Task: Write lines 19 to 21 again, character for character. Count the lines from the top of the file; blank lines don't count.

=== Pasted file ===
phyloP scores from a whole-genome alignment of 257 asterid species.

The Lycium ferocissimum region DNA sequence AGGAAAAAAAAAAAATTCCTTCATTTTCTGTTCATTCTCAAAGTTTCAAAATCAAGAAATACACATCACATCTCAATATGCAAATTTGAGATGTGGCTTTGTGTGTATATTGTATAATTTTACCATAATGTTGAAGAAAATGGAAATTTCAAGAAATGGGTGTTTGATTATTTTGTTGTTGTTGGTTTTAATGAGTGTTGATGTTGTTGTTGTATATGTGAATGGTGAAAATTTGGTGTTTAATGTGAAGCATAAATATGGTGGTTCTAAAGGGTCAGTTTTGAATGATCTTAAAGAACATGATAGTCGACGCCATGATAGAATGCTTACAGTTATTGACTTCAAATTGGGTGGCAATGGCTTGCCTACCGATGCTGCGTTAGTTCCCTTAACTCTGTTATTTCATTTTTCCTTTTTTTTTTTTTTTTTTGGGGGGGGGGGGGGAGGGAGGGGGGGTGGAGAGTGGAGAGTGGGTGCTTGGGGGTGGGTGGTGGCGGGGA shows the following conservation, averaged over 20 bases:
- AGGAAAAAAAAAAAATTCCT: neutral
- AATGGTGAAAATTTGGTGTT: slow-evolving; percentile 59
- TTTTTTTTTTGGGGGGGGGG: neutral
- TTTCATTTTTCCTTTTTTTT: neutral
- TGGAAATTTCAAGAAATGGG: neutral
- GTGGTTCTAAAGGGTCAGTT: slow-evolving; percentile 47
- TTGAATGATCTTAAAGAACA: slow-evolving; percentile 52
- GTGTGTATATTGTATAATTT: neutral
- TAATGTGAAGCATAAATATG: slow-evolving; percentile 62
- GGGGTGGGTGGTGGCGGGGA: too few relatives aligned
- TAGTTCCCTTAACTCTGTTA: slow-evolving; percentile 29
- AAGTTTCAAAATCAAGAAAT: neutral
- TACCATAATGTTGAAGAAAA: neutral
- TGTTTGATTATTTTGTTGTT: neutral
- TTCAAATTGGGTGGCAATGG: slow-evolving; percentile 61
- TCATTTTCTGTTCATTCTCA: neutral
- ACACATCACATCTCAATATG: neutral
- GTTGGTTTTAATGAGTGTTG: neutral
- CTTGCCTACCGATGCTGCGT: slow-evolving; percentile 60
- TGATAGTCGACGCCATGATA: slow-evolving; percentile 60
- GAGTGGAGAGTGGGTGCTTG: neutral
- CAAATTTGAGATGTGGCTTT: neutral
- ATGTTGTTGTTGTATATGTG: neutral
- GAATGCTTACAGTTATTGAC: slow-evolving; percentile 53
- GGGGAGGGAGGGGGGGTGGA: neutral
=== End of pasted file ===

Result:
- ACACATCACATCTCAATATG: neutral
- GTTGGTTTTAATGAGTGTTG: neutral
- CTTGCCTACCGATGCTGCGT: slow-evolving; percentile 60